Learn your chronotype
We all have natural inclinations for when to fall sleep and when to wake up and they are called chronotypes. Artificial lighting and screens often tend to create the illusion that we are all night owls. But, in reality, most people fall middle of the road between an early bird and night owl. You can find out what your chronotype is with the help of a questionnaire.
After you determine your chronotype, you can try to adjust your sleep schedule accordingly. Here are some recommended times.
- Early bird: wake up 5:30, wind-down to sleep 20:30-21:00, fall asleep 21:30
- Middle of the road: wake up 7:30, wind-down to sleep 22:30-23:00, fall asleep 23:30
- Night owl: wake up 10:00, wind-down to sleep 1:00-1:30, fall asleep 2:00
Wake up at the same time on the weekend
It might be tempting to sleep in on the weekend, especially if you’ve been struggling with sleep during the week. Try to fight the urge and keep the same schedule including the weekend. That’s because oversleeping can reduce your sleep drive. Your sleep drive accumulates while you’re awake. If you wake up late, you’re going to be feeling sleepy late.
Create a calm and safe sleep space
The right sleep environment can make all the difference. As someone who tried many things to improve sleep, you probably know the basics. You room should be cool, dark, and your bed reserved only for sleep. But one overlooked factor is safety. If you find yourself jolted awake by noises or feelings of unease, you have to find a solution. Here are few ideas that helps might help you create a more comfortable and safe sleeping space.
- Get a big dog and have it sleep with you
- Install an alarm system and quality door locks
- Wear earplugs, play calming nature sounds or white noise at a low volume
- Get soft sheets that feel comfortable on the skin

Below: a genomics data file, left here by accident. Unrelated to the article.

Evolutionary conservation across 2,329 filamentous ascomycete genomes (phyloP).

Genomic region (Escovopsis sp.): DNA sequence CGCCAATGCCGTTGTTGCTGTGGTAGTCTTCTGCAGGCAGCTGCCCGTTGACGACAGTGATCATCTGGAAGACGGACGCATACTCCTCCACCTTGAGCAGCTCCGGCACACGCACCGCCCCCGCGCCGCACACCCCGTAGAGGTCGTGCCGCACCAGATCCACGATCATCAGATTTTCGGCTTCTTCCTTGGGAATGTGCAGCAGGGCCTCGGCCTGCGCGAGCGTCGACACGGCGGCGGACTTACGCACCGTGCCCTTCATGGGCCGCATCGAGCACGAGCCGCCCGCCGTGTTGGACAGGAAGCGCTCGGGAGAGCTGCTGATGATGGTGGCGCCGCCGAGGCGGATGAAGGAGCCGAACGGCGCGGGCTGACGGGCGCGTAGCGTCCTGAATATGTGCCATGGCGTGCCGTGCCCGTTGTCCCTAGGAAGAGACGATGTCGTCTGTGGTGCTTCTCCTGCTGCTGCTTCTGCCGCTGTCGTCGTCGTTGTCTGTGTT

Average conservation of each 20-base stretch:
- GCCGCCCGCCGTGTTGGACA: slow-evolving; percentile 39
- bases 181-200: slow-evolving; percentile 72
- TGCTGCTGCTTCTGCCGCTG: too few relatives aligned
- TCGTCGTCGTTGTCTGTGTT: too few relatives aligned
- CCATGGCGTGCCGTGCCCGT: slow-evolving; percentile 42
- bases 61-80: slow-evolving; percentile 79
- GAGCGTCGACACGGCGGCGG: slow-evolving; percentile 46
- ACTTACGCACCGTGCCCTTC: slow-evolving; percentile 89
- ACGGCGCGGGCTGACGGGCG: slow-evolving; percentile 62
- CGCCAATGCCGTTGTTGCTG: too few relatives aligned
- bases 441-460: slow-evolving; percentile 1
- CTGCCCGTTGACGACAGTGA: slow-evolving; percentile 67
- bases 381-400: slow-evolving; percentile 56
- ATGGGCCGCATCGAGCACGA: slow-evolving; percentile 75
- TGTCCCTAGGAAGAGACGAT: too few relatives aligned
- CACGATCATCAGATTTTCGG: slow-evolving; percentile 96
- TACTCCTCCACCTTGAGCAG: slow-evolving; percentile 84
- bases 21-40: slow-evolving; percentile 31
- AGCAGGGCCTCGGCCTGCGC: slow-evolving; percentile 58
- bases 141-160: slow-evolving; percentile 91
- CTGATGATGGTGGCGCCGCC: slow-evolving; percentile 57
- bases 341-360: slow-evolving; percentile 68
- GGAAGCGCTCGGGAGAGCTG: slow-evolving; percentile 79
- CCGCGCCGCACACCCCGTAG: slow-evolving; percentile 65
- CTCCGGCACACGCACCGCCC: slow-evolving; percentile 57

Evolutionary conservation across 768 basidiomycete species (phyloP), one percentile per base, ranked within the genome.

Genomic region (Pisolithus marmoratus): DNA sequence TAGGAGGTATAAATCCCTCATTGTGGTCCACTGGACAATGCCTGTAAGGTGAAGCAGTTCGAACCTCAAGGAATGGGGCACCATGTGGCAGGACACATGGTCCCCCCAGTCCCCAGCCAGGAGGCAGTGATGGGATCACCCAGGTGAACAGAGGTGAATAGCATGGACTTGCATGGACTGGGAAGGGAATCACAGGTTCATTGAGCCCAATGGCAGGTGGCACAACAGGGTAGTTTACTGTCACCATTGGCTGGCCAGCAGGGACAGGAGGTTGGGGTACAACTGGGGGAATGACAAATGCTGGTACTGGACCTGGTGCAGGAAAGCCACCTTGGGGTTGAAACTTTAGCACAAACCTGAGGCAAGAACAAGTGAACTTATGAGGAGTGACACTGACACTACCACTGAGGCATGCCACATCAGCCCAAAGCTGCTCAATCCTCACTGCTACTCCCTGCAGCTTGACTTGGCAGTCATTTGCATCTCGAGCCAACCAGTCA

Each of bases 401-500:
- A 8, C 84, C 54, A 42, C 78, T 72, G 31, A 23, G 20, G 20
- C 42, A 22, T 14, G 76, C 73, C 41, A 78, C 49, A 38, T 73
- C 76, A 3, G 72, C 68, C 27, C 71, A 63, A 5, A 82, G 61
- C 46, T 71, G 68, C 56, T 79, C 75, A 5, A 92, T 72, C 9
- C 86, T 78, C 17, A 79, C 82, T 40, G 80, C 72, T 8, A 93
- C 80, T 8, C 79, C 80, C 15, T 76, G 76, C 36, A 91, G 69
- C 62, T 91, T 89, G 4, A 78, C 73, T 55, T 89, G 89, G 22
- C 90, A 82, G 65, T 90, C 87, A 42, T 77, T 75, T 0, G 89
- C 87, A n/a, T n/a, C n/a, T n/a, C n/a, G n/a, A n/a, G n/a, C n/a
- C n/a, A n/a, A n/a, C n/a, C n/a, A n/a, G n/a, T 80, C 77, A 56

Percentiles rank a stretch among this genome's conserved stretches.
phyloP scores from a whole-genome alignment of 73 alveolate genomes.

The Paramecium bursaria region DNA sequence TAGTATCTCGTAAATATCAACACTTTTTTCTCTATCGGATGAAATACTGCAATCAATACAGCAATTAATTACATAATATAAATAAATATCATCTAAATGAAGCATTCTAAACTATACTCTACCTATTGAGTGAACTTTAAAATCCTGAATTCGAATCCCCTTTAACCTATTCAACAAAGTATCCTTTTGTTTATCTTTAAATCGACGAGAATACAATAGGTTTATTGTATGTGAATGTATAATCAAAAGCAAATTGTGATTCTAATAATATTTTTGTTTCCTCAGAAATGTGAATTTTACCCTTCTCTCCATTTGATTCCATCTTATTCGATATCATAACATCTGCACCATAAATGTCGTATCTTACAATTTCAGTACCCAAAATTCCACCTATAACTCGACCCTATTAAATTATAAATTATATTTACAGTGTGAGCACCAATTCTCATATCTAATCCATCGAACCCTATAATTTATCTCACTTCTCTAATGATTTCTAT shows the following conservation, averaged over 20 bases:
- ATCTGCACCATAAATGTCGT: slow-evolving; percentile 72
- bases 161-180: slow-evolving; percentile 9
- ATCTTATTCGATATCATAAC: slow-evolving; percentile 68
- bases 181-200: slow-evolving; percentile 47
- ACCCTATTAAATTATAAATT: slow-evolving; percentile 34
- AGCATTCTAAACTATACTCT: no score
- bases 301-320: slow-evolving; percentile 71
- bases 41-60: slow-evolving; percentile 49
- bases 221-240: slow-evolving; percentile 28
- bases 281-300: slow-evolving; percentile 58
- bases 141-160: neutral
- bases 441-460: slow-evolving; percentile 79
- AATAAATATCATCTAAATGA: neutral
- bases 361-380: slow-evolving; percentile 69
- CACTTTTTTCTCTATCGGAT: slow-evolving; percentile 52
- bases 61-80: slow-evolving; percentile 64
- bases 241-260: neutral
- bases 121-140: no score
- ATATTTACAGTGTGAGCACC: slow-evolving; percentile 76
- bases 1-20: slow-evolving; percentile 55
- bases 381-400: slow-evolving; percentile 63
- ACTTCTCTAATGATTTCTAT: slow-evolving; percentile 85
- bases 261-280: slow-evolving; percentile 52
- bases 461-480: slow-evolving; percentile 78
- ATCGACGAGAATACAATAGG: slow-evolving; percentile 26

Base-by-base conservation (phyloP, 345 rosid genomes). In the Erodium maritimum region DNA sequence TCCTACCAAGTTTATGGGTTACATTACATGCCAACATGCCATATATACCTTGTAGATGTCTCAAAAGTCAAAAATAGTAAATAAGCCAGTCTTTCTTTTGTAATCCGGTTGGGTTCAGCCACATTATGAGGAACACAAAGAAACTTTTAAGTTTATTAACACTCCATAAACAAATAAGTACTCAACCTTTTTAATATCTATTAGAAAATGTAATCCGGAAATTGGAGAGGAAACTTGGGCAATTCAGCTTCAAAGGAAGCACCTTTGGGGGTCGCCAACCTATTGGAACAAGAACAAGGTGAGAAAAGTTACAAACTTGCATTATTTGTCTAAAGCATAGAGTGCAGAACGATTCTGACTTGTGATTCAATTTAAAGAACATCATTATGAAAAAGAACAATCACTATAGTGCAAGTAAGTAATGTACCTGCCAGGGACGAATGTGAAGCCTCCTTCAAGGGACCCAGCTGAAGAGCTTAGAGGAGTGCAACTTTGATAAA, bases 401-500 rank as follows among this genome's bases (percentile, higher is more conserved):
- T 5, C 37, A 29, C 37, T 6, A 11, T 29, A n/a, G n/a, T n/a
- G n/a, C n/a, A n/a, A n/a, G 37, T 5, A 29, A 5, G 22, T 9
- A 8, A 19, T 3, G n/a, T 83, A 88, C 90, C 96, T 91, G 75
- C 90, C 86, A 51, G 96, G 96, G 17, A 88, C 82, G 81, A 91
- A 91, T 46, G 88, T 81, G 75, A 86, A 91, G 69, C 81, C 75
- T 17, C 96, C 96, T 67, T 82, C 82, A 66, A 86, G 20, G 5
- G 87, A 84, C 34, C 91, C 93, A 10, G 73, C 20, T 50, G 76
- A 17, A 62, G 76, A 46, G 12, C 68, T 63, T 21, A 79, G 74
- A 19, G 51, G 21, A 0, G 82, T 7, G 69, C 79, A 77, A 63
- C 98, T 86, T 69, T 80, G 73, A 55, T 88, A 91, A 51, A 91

- Declutter your bedroom
- Resolve arguments with your friends and family members
Change your inner dialogue
Experiencing bad sleep can be a self-fulfilling prophecy. You can’t fall asleep at night and the stress of yet another bad night of sleep just keeps you up. Your inner dialogue might go something like this:
- “I have to fall asleep now. I have an important day at work/training session/social event tomorrow. If I have a bad night’s sleep again, I’m going to blow it.”
- “If I don’t sleep well, my health is going to decline, I’m going to get Alzheimer’s and cancer.”
If you notice thoughts like these, try to intentionally replace them with better self-talk. It will put you in a different state of mind, lower your stress levels and increase chances of falling asleep.
- “Even if I don’t feel my best tomorrow, I can still do some exercise, do some decent work, and find a few moments of joy.”
- “Sleep is just one aspect of good health. I can still do well with my diet, social connections, exercise, and spending time outdoors, even if I don’t get great sleep tonight.”
- “I might lose sleep occasionally but other nights will probably be good.”
Trust your body
Your sleep might not actually be as terrible as you think. What often feels like a sleepless night might consist of a decent amount of light sleep and at least a few moments of deep and REM sleep. That’s because your brain is really good at forcing sleep when it needs it. Plus, it’s easy to miss the fact that you’re drifting into light sleep. Most people that are chronically struggling with sleep still get 5-6 hours a night. This is not to say that you should be happy with that amount of sleep long-term. But it’s important to remember that your body is very smart and makes sure you get at least the minimum necessary amount of sleep to function.
Getting in touch with your chronotype, adding regularity to your sleep schedule, improving your sleep space, and changing your inner dialogue can all be powerful tools. Give them a try and you will find a way to get that good sleep more often.